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Movie Review: Green Zone

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Some people just hate shaky cam. Normally it doesn't bother me as much as some, but from a visual perspective it can greatly detract from your viewing experience. The Blair Witch Project, Cloverfield, Paul Greengrass's two Bourne films—at least those had strong enough stories that you could look beyond a director in desperate need of a tripod.

Yes, folks, Greengrass is back and in overdrive with Green Zone. While it may have brought a sense of involvement to the proceedings of his Bourne films—and makes sense in a film about the war in Iraq—when the story comes down to a simple whodunit in the desert, the shaky cam is more than unnecessary. Even a simple shot handled with a steadicam would have sufficed, but if the camera isn't moving then apparently Greengrass just isn't satisfied.


Photo courtesy Universal Pictures

The story opens in March of 2003 in Baghdad. We see a group led by Al Rawi (Yigal Naor) being evacuated as the surroundings are under attack. While stuff blows up outside in the background, you get immediately distracted as subtitles fly in the way of the foreground, which only confuse things more since you can't tell who's even saying the dialogue.

Four weeks later, Chief Roy Miller (Matt Damon) is leading his group in search of weapons of mass destruction, or WMDs. Their latest excursion takes them to an abandoned toilet factory warehouse, meaning three strikeouts in a row for Miller & Co. After expressing his concerns over the validity of their intel, he's pulled aside by CIA agent Martin Brown (Brendan Gleeson) who agrees with Miller's theories and asks him to join their side.

The opposing side to the CIA is led by Clark Poundstone (Greg Kinnear) who is being hounded by Lawrie Dayne (a totally underused Amy Ryan) reporting for the Wall Street Journal. Poundstone is getting his information from a source known as "Magellan" whom Lawrie wants to meet herself for interview purposes, while Miller—working with his self-made "interpreter," Freddy (Khalid Abdalla)—and Brown are trying to figure out who "Magellan" is, because of the crappy (pun intended) intel.

While one man has been a constant in the shaky world of Greengrass (editor Christopher Rouse), it appears that the chink in his chain is his director of photography, Barry Ackroyd. This is their second collaboration (the first was United 93) but Greengrass needs to stick with seasoned DP Oliver Wood if he's going to keep churning out films looking the way they do.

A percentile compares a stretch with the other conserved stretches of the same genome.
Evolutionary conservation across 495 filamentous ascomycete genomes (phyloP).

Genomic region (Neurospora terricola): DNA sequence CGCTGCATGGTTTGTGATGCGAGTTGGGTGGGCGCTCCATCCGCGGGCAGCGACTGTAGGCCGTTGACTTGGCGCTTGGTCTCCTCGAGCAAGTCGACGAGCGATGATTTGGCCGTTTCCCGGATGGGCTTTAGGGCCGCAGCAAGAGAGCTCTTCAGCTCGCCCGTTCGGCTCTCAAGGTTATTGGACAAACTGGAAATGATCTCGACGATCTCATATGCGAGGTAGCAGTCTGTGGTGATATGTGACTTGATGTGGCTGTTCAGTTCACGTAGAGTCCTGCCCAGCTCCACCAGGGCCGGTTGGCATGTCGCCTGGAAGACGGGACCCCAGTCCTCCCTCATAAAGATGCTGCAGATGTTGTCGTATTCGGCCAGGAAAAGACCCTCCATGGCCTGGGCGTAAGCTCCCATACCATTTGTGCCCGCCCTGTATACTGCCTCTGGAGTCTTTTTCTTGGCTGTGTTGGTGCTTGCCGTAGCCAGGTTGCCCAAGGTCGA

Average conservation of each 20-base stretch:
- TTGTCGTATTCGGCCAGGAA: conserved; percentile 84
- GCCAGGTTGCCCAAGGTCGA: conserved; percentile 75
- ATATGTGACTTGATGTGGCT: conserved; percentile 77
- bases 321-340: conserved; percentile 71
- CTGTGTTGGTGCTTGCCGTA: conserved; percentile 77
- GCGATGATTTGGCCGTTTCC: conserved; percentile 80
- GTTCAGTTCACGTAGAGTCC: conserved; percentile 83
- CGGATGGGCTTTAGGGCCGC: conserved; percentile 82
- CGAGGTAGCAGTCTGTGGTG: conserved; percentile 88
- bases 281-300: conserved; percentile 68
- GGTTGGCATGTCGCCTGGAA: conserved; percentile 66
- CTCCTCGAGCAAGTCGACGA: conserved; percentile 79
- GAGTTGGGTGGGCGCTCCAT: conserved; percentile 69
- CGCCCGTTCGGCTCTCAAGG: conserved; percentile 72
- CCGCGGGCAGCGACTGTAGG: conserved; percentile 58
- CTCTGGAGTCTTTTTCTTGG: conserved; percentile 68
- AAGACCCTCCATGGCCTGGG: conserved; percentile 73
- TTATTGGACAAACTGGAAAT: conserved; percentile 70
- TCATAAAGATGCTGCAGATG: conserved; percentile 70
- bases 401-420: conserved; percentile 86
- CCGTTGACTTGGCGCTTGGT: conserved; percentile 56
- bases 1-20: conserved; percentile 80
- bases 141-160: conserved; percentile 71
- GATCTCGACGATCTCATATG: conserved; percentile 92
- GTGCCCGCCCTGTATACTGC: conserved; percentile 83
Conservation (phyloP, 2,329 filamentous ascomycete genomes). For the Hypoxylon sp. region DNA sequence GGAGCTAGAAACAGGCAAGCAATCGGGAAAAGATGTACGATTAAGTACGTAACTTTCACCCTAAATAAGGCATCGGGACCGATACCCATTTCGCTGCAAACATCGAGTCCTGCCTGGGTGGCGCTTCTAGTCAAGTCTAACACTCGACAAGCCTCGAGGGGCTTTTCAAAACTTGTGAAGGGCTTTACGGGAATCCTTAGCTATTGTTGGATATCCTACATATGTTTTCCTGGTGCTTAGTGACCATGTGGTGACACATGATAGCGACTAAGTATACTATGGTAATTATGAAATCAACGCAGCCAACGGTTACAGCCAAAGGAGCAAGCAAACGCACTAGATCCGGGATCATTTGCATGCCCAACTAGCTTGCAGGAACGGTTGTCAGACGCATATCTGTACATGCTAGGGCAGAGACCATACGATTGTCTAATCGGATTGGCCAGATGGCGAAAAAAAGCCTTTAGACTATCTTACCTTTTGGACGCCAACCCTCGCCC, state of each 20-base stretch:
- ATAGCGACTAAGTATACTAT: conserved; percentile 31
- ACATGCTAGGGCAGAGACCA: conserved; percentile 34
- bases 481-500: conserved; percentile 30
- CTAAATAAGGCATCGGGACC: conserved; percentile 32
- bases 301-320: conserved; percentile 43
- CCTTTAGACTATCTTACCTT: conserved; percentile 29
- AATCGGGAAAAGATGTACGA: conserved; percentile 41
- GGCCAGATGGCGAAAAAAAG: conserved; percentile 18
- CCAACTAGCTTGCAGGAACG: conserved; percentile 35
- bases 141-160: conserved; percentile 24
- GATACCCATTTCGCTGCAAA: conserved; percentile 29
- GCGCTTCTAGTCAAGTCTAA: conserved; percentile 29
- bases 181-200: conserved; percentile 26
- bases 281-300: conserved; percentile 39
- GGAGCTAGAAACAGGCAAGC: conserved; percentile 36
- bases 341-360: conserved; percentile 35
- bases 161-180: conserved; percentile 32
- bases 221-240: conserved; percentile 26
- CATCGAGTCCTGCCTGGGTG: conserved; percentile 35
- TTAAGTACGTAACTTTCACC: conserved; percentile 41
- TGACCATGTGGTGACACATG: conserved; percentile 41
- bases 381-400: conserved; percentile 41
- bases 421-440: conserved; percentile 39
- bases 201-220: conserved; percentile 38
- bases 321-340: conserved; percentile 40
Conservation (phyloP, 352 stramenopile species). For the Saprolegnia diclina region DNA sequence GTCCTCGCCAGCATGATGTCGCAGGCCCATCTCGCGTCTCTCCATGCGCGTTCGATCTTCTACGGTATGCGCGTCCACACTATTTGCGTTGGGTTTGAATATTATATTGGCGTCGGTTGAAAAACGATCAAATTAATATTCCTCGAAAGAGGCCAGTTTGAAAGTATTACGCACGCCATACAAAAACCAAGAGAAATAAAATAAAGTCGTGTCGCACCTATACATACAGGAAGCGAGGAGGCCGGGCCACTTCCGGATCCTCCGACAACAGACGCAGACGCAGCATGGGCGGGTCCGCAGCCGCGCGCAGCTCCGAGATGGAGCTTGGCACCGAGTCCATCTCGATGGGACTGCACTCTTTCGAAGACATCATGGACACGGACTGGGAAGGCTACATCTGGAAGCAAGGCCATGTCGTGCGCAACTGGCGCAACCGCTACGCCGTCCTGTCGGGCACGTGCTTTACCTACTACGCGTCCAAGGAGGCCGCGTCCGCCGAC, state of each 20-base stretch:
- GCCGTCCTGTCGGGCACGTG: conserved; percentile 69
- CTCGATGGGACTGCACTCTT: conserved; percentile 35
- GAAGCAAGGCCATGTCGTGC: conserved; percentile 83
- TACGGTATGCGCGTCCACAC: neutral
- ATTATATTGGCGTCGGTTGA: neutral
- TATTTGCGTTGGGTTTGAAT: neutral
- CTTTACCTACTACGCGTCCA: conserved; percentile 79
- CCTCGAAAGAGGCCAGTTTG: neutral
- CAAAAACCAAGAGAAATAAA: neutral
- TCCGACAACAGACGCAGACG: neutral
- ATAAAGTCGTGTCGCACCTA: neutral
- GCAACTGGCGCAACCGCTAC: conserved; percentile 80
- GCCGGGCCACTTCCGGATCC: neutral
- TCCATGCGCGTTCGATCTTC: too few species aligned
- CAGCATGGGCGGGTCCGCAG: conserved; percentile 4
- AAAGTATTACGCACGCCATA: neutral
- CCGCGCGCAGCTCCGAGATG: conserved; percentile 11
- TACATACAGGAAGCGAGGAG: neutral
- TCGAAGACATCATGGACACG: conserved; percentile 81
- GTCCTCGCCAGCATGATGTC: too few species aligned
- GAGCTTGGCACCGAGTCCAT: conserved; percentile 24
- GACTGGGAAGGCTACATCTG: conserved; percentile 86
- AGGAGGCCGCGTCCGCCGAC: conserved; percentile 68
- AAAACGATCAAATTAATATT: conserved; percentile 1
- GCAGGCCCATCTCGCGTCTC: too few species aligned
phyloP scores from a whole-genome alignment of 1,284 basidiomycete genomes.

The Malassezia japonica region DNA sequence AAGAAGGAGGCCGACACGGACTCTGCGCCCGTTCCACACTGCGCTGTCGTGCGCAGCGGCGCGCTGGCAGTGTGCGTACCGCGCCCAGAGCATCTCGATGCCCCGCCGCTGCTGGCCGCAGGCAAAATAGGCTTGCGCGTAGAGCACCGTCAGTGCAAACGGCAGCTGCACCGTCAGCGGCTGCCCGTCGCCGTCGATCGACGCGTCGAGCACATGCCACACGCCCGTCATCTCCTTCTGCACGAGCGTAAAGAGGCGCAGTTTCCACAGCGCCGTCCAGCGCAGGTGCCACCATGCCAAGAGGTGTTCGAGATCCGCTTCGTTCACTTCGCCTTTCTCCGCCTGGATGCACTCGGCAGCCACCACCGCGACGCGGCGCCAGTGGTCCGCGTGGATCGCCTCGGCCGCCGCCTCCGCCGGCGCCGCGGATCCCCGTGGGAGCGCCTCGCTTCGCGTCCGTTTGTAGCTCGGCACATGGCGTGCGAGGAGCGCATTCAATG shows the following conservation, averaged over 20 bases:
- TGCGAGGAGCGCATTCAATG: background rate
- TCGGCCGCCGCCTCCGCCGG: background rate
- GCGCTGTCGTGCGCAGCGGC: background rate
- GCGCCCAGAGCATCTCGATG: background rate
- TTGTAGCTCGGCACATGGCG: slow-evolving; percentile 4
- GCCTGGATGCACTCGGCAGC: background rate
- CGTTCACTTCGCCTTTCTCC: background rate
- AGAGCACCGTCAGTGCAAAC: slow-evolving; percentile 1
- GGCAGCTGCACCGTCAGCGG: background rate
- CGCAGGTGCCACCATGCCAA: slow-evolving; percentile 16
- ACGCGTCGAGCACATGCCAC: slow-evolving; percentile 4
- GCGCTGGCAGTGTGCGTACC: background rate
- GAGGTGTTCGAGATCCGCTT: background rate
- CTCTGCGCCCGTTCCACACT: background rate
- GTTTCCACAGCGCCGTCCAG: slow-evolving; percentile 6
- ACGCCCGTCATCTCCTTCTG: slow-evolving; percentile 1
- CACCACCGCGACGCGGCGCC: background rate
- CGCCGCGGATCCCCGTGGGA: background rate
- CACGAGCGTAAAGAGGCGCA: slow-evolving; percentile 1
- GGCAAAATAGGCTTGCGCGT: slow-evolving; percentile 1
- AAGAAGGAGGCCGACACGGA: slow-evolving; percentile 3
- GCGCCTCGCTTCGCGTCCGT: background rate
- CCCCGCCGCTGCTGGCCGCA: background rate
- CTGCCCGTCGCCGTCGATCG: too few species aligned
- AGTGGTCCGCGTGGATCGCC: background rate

Apparently in Greengrass's world, if it ain't broke don't fix it. But there definitely appear to be cracks starting to show in his armor. Here he is working with screenwriting vet Brian Helgeland, the man behind Mystic River, A Knight’s Tale, and Payback. However, Helgeland is also the man who brought us the recent Cirque du Freak adaptation, the Taking of Pelham 1 2 3 remake, Robert Englund’s directorial debut 976-EVIL, and Freddy Kruger’s A Nightmare on Elm Street 4: The Dream Master. Adapting nonfiction (Rajiv Chandrasekar’s book Imperial Life in the Emerald City: Inside Iraq’s Green Zone) and assembling it for a big Hollywood studio production has to have been quite the task, but Helgeland is capable of far better than this.

And as for Greengrass, when you have one extended foot chase sequence in a 115-minute movie, don’t wait for the last half hour to spring it on us and don’t film it at night. While this may have been how it happened in real life, this is not the kind of material that fits the film’s style. As if it’s not already hard enough to see what’s going on in the film for the previous minutes, when all the film’s action takes place in the dark you’re going to wind up with one of the most boring “action” sequences in an already lumbering film.

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About Cinenerd

A Utah based writer, born and raised in Salt Lake City, UT for better and worse. Cinenerd has had an obsession with film his entire life, finally able to write about them since 2009, and the only thing he loves more are his wife and their two wiener dogs (Beatrix Kiddo and Pixar Animation). He is accredited with the Sundance Film Festival.